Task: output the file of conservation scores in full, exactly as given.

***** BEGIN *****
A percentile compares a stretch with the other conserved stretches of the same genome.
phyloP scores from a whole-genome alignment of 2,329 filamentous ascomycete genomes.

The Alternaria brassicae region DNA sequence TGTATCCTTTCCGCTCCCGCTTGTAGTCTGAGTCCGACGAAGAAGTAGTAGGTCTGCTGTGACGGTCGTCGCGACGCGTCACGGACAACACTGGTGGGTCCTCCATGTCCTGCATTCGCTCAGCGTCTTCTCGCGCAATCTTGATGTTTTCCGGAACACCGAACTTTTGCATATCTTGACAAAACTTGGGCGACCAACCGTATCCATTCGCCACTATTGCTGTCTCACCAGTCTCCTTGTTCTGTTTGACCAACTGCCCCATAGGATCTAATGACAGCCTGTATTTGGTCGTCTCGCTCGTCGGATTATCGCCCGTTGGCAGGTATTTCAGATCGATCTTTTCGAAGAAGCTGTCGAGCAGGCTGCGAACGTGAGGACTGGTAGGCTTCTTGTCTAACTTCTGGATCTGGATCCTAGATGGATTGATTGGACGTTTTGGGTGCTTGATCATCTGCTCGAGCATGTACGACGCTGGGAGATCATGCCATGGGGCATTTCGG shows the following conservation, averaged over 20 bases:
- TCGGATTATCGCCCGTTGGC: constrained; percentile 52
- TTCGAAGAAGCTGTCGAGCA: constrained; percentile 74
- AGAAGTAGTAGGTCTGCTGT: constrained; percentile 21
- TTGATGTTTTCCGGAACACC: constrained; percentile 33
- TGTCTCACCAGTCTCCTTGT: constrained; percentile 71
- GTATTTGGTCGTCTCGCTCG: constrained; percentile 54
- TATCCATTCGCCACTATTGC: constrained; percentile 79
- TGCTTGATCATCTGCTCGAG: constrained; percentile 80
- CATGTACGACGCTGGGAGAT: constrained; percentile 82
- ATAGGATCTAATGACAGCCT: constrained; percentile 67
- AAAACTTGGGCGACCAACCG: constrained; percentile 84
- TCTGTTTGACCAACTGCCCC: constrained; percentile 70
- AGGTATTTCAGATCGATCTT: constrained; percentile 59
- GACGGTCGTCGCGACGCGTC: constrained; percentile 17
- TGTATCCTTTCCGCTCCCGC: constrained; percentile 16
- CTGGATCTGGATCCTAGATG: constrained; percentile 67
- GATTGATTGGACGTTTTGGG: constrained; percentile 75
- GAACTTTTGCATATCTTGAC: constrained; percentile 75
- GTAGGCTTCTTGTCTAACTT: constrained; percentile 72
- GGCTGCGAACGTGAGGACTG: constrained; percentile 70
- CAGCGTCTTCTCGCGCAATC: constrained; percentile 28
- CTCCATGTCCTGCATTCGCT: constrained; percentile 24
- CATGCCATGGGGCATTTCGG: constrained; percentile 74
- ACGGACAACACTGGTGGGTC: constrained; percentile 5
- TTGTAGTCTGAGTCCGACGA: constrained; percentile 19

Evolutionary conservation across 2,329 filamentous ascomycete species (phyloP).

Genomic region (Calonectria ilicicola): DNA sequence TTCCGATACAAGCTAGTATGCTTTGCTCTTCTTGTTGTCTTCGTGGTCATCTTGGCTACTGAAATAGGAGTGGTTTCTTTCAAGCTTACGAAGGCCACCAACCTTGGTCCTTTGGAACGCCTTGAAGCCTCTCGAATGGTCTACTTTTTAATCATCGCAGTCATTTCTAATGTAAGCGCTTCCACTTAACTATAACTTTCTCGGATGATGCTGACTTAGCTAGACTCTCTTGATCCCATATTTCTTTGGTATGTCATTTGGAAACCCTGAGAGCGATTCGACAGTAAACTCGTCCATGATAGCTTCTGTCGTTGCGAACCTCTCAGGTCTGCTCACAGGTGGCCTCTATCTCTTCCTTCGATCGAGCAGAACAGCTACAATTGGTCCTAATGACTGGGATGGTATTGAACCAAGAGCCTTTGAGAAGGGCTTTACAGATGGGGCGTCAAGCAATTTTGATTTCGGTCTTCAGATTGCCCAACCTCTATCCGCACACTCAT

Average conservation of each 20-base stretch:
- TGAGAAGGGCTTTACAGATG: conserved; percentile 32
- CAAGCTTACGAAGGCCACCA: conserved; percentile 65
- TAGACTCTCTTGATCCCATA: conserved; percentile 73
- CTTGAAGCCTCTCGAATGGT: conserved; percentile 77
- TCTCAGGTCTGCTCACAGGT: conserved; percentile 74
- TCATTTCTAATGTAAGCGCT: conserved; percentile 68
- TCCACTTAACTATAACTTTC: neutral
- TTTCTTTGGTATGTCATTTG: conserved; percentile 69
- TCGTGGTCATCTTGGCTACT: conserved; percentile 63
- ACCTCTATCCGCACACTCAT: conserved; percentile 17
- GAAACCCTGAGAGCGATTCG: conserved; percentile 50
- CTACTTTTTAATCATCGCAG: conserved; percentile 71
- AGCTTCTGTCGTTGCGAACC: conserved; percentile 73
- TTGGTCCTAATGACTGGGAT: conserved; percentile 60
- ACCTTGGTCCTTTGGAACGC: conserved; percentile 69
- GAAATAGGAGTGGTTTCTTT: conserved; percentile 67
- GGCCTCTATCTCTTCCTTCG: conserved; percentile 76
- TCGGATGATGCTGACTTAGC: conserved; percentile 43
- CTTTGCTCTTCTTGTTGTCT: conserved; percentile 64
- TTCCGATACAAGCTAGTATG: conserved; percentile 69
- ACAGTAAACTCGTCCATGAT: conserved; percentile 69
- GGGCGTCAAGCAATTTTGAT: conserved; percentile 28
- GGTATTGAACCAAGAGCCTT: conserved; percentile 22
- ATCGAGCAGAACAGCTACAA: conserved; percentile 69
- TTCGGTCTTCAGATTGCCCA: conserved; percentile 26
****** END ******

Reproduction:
A percentile compares a stretch with the other conserved stretches of the same genome.
phyloP scores from a whole-genome alignment of 2,329 filamentous ascomycete genomes.

The Alternaria brassicae region DNA sequence TGTATCCTTTCCGCTCCCGCTTGTAGTCTGAGTCCGACGAAGAAGTAGTAGGTCTGCTGTGACGGTCGTCGCGACGCGTCACGGACAACACTGGTGGGTCCTCCATGTCCTGCATTCGCTCAGCGTCTTCTCGCGCAATCTTGATGTTTTCCGGAACACCGAACTTTTGCATATCTTGACAAAACTTGGGCGACCAACCGTATCCATTCGCCACTATTGCTGTCTCACCAGTCTCCTTGTTCTGTTTGACCAACTGCCCCATAGGATCTAATGACAGCCTGTATTTGGTCGTCTCGCTCGTCGGATTATCGCCCGTTGGCAGGTATTTCAGATCGATCTTTTCGAAGAAGCTGTCGAGCAGGCTGCGAACGTGAGGACTGGTAGGCTTCTTGTCTAACTTCTGGATCTGGATCCTAGATGGATTGATTGGACGTTTTGGGTGCTTGATCATCTGCTCGAGCATGTACGACGCTGGGAGATCATGCCATGGGGCATTTCGG shows the following conservation, averaged over 20 bases:
- TCGGATTATCGCCCGTTGGC: constrained; percentile 52
- TTCGAAGAAGCTGTCGAGCA: constrained; percentile 74
- AGAAGTAGTAGGTCTGCTGT: constrained; percentile 21
- TTGATGTTTTCCGGAACACC: constrained; percentile 33
- TGTCTCACCAGTCTCCTTGT: constrained; percentile 71
- GTATTTGGTCGTCTCGCTCG: constrained; percentile 54
- TATCCATTCGCCACTATTGC: constrained; percentile 79
- TGCTTGATCATCTGCTCGAG: constrained; percentile 80
- CATGTACGACGCTGGGAGAT: constrained; percentile 82
- ATAGGATCTAATGACAGCCT: constrained; percentile 67
- AAAACTTGGGCGACCAACCG: constrained; percentile 84
- TCTGTTTGACCAACTGCCCC: constrained; percentile 70
- AGGTATTTCAGATCGATCTT: constrained; percentile 59
- GACGGTCGTCGCGACGCGTC: constrained; percentile 17
- TGTATCCTTTCCGCTCCCGC: constrained; percentile 16
- CTGGATCTGGATCCTAGATG: constrained; percentile 67
- GATTGATTGGACGTTTTGGG: constrained; percentile 75
- GAACTTTTGCATATCTTGAC: constrained; percentile 75
- GTAGGCTTCTTGTCTAACTT: constrained; percentile 72
- GGCTGCGAACGTGAGGACTG: constrained; percentile 70
- CAGCGTCTTCTCGCGCAATC: constrained; percentile 28
- CTCCATGTCCTGCATTCGCT: constrained; percentile 24
- CATGCCATGGGGCATTTCGG: constrained; percentile 74
- ACGGACAACACTGGTGGGTC: constrained; percentile 5
- TTGTAGTCTGAGTCCGACGA: constrained; percentile 19

Evolutionary conservation across 2,329 filamentous ascomycete species (phyloP).

Genomic region (Calonectria ilicicola): DNA sequence TTCCGATACAAGCTAGTATGCTTTGCTCTTCTTGTTGTCTTCGTGGTCATCTTGGCTACTGAAATAGGAGTGGTTTCTTTCAAGCTTACGAAGGCCACCAACCTTGGTCCTTTGGAACGCCTTGAAGCCTCTCGAATGGTCTACTTTTTAATCATCGCAGTCATTTCTAATGTAAGCGCTTCCACTTAACTATAACTTTCTCGGATGATGCTGACTTAGCTAGACTCTCTTGATCCCATATTTCTTTGGTATGTCATTTGGAAACCCTGAGAGCGATTCGACAGTAAACTCGTCCATGATAGCTTCTGTCGTTGCGAACCTCTCAGGTCTGCTCACAGGTGGCCTCTATCTCTTCCTTCGATCGAGCAGAACAGCTACAATTGGTCCTAATGACTGGGATGGTATTGAACCAAGAGCCTTTGAGAAGGGCTTTACAGATGGGGCGTCAAGCAATTTTGATTTCGGTCTTCAGATTGCCCAACCTCTATCCGCACACTCAT

Average conservation of each 20-base stretch:
- TGAGAAGGGCTTTACAGATG: conserved; percentile 32
- CAAGCTTACGAAGGCCACCA: conserved; percentile 65
- TAGACTCTCTTGATCCCATA: conserved; percentile 73
- CTTGAAGCCTCTCGAATGGT: conserved; percentile 77
- TCTCAGGTCTGCTCACAGGT: conserved; percentile 74
- TCATTTCTAATGTAAGCGCT: conserved; percentile 68
- TCCACTTAACTATAACTTTC: neutral
- TTTCTTTGGTATGTCATTTG: conserved; percentile 69
- TCGTGGTCATCTTGGCTACT: conserved; percentile 63
- ACCTCTATCCGCACACTCAT: conserved; percentile 17
- GAAACCCTGAGAGCGATTCG: conserved; percentile 50
- CTACTTTTTAATCATCGCAG: conserved; percentile 71
- AGCTTCTGTCGTTGCGAACC: conserved; percentile 73
- TTGGTCCTAATGACTGGGAT: conserved; percentile 60
- ACCTTGGTCCTTTGGAACGC: conserved; percentile 69
- GAAATAGGAGTGGTTTCTTT: conserved; percentile 67
- GGCCTCTATCTCTTCCTTCG: conserved; percentile 76
- TCGGATGATGCTGACTTAGC: conserved; percentile 43
- CTTTGCTCTTCTTGTTGTCT: conserved; percentile 64
- TTCCGATACAAGCTAGTATG: conserved; percentile 69
- ACAGTAAACTCGTCCATGAT: conserved; percentile 69
- GGGCGTCAAGCAATTTTGAT: conserved; percentile 28
- GGTATTGAACCAAGAGCCTT: conserved; percentile 22
- ATCGAGCAGAACAGCTACAA: conserved; percentile 69
- TTCGGTCTTCAGATTGCCCA: conserved; percentile 26